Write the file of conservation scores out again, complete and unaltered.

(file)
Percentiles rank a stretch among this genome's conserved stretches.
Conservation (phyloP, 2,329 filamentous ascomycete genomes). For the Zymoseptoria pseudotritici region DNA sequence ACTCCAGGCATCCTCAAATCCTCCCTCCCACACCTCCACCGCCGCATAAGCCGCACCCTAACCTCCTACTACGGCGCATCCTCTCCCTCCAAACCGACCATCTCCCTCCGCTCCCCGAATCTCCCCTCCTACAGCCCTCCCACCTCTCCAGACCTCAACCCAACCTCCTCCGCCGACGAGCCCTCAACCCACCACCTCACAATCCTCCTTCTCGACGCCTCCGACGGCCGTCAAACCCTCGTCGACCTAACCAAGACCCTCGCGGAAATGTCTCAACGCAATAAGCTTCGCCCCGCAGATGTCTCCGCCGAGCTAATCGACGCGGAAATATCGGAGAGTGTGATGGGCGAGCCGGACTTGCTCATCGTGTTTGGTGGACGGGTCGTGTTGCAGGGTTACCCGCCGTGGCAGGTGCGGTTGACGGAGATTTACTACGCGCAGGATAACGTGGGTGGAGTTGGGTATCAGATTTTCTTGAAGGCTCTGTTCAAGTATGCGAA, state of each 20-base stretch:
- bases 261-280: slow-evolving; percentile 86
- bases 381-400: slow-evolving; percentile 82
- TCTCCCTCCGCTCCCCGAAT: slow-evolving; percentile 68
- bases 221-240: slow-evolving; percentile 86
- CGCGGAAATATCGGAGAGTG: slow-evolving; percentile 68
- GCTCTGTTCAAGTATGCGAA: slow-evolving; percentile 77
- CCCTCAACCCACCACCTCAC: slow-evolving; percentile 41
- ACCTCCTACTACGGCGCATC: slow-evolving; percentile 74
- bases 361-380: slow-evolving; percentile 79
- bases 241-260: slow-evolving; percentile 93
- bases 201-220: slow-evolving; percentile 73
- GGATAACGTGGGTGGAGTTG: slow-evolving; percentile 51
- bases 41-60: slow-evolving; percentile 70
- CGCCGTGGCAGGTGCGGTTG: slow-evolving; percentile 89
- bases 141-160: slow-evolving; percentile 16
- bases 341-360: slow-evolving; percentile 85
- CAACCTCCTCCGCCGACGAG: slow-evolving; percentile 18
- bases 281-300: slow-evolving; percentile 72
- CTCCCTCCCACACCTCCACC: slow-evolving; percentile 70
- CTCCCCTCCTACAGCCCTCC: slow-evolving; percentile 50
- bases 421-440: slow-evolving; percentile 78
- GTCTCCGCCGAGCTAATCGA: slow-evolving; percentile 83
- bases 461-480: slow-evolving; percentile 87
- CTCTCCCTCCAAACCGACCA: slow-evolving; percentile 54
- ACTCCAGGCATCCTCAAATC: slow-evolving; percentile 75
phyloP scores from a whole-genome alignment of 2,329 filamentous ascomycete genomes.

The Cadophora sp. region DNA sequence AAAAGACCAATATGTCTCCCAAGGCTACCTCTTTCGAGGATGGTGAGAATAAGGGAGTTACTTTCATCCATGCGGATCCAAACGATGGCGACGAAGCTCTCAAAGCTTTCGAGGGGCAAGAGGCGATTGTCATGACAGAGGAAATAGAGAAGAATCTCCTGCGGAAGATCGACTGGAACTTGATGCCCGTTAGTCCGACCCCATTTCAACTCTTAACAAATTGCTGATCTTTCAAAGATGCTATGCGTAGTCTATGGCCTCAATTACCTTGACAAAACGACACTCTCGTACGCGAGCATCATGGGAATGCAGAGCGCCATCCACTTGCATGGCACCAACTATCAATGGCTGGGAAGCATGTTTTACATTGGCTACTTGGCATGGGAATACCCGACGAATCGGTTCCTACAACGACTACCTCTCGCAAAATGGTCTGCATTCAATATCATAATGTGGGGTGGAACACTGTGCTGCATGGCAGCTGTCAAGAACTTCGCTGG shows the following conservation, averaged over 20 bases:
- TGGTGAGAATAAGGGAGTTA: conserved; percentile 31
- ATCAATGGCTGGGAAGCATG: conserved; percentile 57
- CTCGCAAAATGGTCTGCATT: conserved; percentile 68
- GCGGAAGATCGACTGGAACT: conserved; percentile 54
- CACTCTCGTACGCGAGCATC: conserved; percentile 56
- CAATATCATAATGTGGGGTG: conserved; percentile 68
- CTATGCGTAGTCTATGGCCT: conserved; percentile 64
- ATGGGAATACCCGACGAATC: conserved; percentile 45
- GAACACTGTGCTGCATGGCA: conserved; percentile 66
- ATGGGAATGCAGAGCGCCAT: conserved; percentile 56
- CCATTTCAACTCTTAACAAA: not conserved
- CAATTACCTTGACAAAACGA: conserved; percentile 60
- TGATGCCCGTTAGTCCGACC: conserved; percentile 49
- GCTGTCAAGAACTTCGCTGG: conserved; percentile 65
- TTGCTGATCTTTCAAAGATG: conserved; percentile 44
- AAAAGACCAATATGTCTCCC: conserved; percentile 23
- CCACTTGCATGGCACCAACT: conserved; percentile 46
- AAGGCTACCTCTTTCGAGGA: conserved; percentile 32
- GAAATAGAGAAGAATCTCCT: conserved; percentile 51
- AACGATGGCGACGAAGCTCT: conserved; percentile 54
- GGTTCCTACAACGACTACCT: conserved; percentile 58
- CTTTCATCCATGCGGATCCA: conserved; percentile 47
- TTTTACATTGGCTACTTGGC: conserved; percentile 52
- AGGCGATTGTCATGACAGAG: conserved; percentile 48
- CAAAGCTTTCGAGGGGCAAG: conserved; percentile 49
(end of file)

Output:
Percentiles rank a stretch among this genome's conserved stretches.
Conservation (phyloP, 2,329 filamentous ascomycete genomes). For the Zymoseptoria pseudotritici region DNA sequence ACTCCAGGCATCCTCAAATCCTCCCTCCCACACCTCCACCGCCGCATAAGCCGCACCCTAACCTCCTACTACGGCGCATCCTCTCCCTCCAAACCGACCATCTCCCTCCGCTCCCCGAATCTCCCCTCCTACAGCCCTCCCACCTCTCCAGACCTCAACCCAACCTCCTCCGCCGACGAGCCCTCAACCCACCACCTCACAATCCTCCTTCTCGACGCCTCCGACGGCCGTCAAACCCTCGTCGACCTAACCAAGACCCTCGCGGAAATGTCTCAACGCAATAAGCTTCGCCCCGCAGATGTCTCCGCCGAGCTAATCGACGCGGAAATATCGGAGAGTGTGATGGGCGAGCCGGACTTGCTCATCGTGTTTGGTGGACGGGTCGTGTTGCAGGGTTACCCGCCGTGGCAGGTGCGGTTGACGGAGATTTACTACGCGCAGGATAACGTGGGTGGAGTTGGGTATCAGATTTTCTTGAAGGCTCTGTTCAAGTATGCGAA, state of each 20-base stretch:
- bases 261-280: slow-evolving; percentile 86
- bases 381-400: slow-evolving; percentile 82
- TCTCCCTCCGCTCCCCGAAT: slow-evolving; percentile 68
- bases 221-240: slow-evolving; percentile 86
- CGCGGAAATATCGGAGAGTG: slow-evolving; percentile 68
- GCTCTGTTCAAGTATGCGAA: slow-evolving; percentile 77
- CCCTCAACCCACCACCTCAC: slow-evolving; percentile 41
- ACCTCCTACTACGGCGCATC: slow-evolving; percentile 74
- bases 361-380: slow-evolving; percentile 79
- bases 241-260: slow-evolving; percentile 93
- bases 201-220: slow-evolving; percentile 73
- GGATAACGTGGGTGGAGTTG: slow-evolving; percentile 51
- bases 41-60: slow-evolving; percentile 70
- CGCCGTGGCAGGTGCGGTTG: slow-evolving; percentile 89
- bases 141-160: slow-evolving; percentile 16
- bases 341-360: slow-evolving; percentile 85
- CAACCTCCTCCGCCGACGAG: slow-evolving; percentile 18
- bases 281-300: slow-evolving; percentile 72
- CTCCCTCCCACACCTCCACC: slow-evolving; percentile 70
- CTCCCCTCCTACAGCCCTCC: slow-evolving; percentile 50
- bases 421-440: slow-evolving; percentile 78
- GTCTCCGCCGAGCTAATCGA: slow-evolving; percentile 83
- bases 461-480: slow-evolving; percentile 87
- CTCTCCCTCCAAACCGACCA: slow-evolving; percentile 54
- ACTCCAGGCATCCTCAAATC: slow-evolving; percentile 75
phyloP scores from a whole-genome alignment of 2,329 filamentous ascomycete genomes.

The Cadophora sp. region DNA sequence AAAAGACCAATATGTCTCCCAAGGCTACCTCTTTCGAGGATGGTGAGAATAAGGGAGTTACTTTCATCCATGCGGATCCAAACGATGGCGACGAAGCTCTCAAAGCTTTCGAGGGGCAAGAGGCGATTGTCATGACAGAGGAAATAGAGAAGAATCTCCTGCGGAAGATCGACTGGAACTTGATGCCCGTTAGTCCGACCCCATTTCAACTCTTAACAAATTGCTGATCTTTCAAAGATGCTATGCGTAGTCTATGGCCTCAATTACCTTGACAAAACGACACTCTCGTACGCGAGCATCATGGGAATGCAGAGCGCCATCCACTTGCATGGCACCAACTATCAATGGCTGGGAAGCATGTTTTACATTGGCTACTTGGCATGGGAATACCCGACGAATCGGTTCCTACAACGACTACCTCTCGCAAAATGGTCTGCATTCAATATCATAATGTGGGGTGGAACACTGTGCTGCATGGCAGCTGTCAAGAACTTCGCTGG shows the following conservation, averaged over 20 bases:
- TGGTGAGAATAAGGGAGTTA: conserved; percentile 31
- ATCAATGGCTGGGAAGCATG: conserved; percentile 57
- CTCGCAAAATGGTCTGCATT: conserved; percentile 68
- GCGGAAGATCGACTGGAACT: conserved; percentile 54
- CACTCTCGTACGCGAGCATC: conserved; percentile 56
- CAATATCATAATGTGGGGTG: conserved; percentile 68
- CTATGCGTAGTCTATGGCCT: conserved; percentile 64
- ATGGGAATACCCGACGAATC: conserved; percentile 45
- GAACACTGTGCTGCATGGCA: conserved; percentile 66
- ATGGGAATGCAGAGCGCCAT: conserved; percentile 56
- CCATTTCAACTCTTAACAAA: not conserved
- CAATTACCTTGACAAAACGA: conserved; percentile 60
- TGATGCCCGTTAGTCCGACC: conserved; percentile 49
- GCTGTCAAGAACTTCGCTGG: conserved; percentile 65
- TTGCTGATCTTTCAAAGATG: conserved; percentile 44
- AAAAGACCAATATGTCTCCC: conserved; percentile 23
- CCACTTGCATGGCACCAACT: conserved; percentile 46
- AAGGCTACCTCTTTCGAGGA: conserved; percentile 32
- GAAATAGAGAAGAATCTCCT: conserved; percentile 51
- AACGATGGCGACGAAGCTCT: conserved; percentile 54
- GGTTCCTACAACGACTACCT: conserved; percentile 58
- CTTTCATCCATGCGGATCCA: conserved; percentile 47
- TTTTACATTGGCTACTTGGC: conserved; percentile 52
- AGGCGATTGTCATGACAGAG: conserved; percentile 48
- CAAAGCTTTCGAGGGGCAAG: conserved; percentile 49